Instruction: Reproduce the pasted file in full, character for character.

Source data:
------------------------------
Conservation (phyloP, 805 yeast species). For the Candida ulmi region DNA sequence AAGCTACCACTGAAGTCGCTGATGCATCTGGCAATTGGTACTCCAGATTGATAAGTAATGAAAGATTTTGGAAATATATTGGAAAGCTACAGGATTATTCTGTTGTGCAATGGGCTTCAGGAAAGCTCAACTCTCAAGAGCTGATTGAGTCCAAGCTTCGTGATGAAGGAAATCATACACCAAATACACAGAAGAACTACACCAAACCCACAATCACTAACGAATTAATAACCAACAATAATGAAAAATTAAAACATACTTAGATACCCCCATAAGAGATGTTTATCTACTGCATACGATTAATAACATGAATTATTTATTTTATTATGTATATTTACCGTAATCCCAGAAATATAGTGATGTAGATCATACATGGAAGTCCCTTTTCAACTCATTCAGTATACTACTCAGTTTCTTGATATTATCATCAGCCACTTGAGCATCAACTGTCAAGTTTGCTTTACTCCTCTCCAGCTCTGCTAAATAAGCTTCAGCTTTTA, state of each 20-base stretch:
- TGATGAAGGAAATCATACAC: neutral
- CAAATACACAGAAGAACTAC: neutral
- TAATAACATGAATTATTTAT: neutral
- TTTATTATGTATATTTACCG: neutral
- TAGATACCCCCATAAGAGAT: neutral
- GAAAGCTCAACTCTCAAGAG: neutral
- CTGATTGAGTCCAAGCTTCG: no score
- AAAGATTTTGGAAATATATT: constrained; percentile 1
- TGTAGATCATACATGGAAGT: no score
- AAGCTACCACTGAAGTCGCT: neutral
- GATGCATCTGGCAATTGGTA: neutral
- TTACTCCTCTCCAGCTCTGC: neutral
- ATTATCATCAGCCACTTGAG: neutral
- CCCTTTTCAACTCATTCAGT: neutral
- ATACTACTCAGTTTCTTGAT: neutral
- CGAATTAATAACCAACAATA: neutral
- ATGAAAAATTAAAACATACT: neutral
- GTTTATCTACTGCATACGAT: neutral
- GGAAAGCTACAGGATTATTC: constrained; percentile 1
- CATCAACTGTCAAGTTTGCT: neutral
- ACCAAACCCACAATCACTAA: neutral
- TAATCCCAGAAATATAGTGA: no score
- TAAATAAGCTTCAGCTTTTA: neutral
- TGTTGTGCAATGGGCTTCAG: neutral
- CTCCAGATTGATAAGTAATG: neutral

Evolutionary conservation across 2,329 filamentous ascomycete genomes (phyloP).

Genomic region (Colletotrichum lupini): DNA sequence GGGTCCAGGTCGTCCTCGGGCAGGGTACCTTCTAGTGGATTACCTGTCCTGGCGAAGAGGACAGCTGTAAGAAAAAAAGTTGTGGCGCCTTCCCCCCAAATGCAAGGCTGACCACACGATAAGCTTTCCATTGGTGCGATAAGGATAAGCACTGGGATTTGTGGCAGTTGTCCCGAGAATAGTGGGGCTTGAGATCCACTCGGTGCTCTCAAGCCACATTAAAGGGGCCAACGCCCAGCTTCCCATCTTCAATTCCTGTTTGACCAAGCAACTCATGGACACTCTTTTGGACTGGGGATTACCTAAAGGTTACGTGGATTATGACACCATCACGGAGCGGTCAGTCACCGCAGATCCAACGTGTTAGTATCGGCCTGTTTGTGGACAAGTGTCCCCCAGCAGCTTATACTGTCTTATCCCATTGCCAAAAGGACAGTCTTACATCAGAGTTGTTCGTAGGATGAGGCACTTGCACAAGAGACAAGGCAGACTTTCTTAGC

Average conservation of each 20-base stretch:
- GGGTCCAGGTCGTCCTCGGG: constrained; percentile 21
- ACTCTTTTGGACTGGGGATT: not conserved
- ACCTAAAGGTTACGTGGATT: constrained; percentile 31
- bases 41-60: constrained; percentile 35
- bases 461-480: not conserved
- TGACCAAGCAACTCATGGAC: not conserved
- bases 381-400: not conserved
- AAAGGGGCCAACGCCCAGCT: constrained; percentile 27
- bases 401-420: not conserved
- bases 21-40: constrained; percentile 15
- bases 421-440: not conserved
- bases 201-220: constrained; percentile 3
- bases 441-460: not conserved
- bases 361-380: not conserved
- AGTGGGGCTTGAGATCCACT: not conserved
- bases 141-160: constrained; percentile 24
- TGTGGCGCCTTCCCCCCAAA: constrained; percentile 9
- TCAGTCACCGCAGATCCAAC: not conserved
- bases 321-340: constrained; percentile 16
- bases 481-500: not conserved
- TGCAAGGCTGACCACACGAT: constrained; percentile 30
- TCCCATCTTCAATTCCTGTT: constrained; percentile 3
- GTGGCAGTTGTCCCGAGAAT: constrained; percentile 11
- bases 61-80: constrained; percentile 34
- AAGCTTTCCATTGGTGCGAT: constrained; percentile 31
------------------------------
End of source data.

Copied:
Conservation (phyloP, 805 yeast species). For the Candida ulmi region DNA sequence AAGCTACCACTGAAGTCGCTGATGCATCTGGCAATTGGTACTCCAGATTGATAAGTAATGAAAGATTTTGGAAATATATTGGAAAGCTACAGGATTATTCTGTTGTGCAATGGGCTTCAGGAAAGCTCAACTCTCAAGAGCTGATTGAGTCCAAGCTTCGTGATGAAGGAAATCATACACCAAATACACAGAAGAACTACACCAAACCCACAATCACTAACGAATTAATAACCAACAATAATGAAAAATTAAAACATACTTAGATACCCCCATAAGAGATGTTTATCTACTGCATACGATTAATAACATGAATTATTTATTTTATTATGTATATTTACCGTAATCCCAGAAATATAGTGATGTAGATCATACATGGAAGTCCCTTTTCAACTCATTCAGTATACTACTCAGTTTCTTGATATTATCATCAGCCACTTGAGCATCAACTGTCAAGTTTGCTTTACTCCTCTCCAGCTCTGCTAAATAAGCTTCAGCTTTTA, state of each 20-base stretch:
- TGATGAAGGAAATCATACAC: neutral
- CAAATACACAGAAGAACTAC: neutral
- TAATAACATGAATTATTTAT: neutral
- TTTATTATGTATATTTACCG: neutral
- TAGATACCCCCATAAGAGAT: neutral
- GAAAGCTCAACTCTCAAGAG: neutral
- CTGATTGAGTCCAAGCTTCG: no score
- AAAGATTTTGGAAATATATT: constrained; percentile 1
- TGTAGATCATACATGGAAGT: no score
- AAGCTACCACTGAAGTCGCT: neutral
- GATGCATCTGGCAATTGGTA: neutral
- TTACTCCTCTCCAGCTCTGC: neutral
- ATTATCATCAGCCACTTGAG: neutral
- CCCTTTTCAACTCATTCAGT: neutral
- ATACTACTCAGTTTCTTGAT: neutral
- CGAATTAATAACCAACAATA: neutral
- ATGAAAAATTAAAACATACT: neutral
- GTTTATCTACTGCATACGAT: neutral
- GGAAAGCTACAGGATTATTC: constrained; percentile 1
- CATCAACTGTCAAGTTTGCT: neutral
- ACCAAACCCACAATCACTAA: neutral
- TAATCCCAGAAATATAGTGA: no score
- TAAATAAGCTTCAGCTTTTA: neutral
- TGTTGTGCAATGGGCTTCAG: neutral
- CTCCAGATTGATAAGTAATG: neutral

Evolutionary conservation across 2,329 filamentous ascomycete genomes (phyloP).

Genomic region (Colletotrichum lupini): DNA sequence GGGTCCAGGTCGTCCTCGGGCAGGGTACCTTCTAGTGGATTACCTGTCCTGGCGAAGAGGACAGCTGTAAGAAAAAAAGTTGTGGCGCCTTCCCCCCAAATGCAAGGCTGACCACACGATAAGCTTTCCATTGGTGCGATAAGGATAAGCACTGGGATTTGTGGCAGTTGTCCCGAGAATAGTGGGGCTTGAGATCCACTCGGTGCTCTCAAGCCACATTAAAGGGGCCAACGCCCAGCTTCCCATCTTCAATTCCTGTTTGACCAAGCAACTCATGGACACTCTTTTGGACTGGGGATTACCTAAAGGTTACGTGGATTATGACACCATCACGGAGCGGTCAGTCACCGCAGATCCAACGTGTTAGTATCGGCCTGTTTGTGGACAAGTGTCCCCCAGCAGCTTATACTGTCTTATCCCATTGCCAAAAGGACAGTCTTACATCAGAGTTGTTCGTAGGATGAGGCACTTGCACAAGAGACAAGGCAGACTTTCTTAGC

Average conservation of each 20-base stretch:
- GGGTCCAGGTCGTCCTCGGG: constrained; percentile 21
- ACTCTTTTGGACTGGGGATT: not conserved
- ACCTAAAGGTTACGTGGATT: constrained; percentile 31
- bases 41-60: constrained; percentile 35
- bases 461-480: not conserved
- TGACCAAGCAACTCATGGAC: not conserved
- bases 381-400: not conserved
- AAAGGGGCCAACGCCCAGCT: constrained; percentile 27
- bases 401-420: not conserved
- bases 21-40: constrained; percentile 15
- bases 421-440: not conserved
- bases 201-220: constrained; percentile 3
- bases 441-460: not conserved
- bases 361-380: not conserved
- AGTGGGGCTTGAGATCCACT: not conserved
- bases 141-160: constrained; percentile 24
- TGTGGCGCCTTCCCCCCAAA: constrained; percentile 9
- TCAGTCACCGCAGATCCAAC: not conserved
- bases 321-340: constrained; percentile 16
- bases 481-500: not conserved
- TGCAAGGCTGACCACACGAT: constrained; percentile 30
- TCCCATCTTCAATTCCTGTT: constrained; percentile 3
- GTGGCAGTTGTCCCGAGAAT: constrained; percentile 11
- bases 61-80: constrained; percentile 34
- AAGCTTTCCATTGGTGCGAT: constrained; percentile 31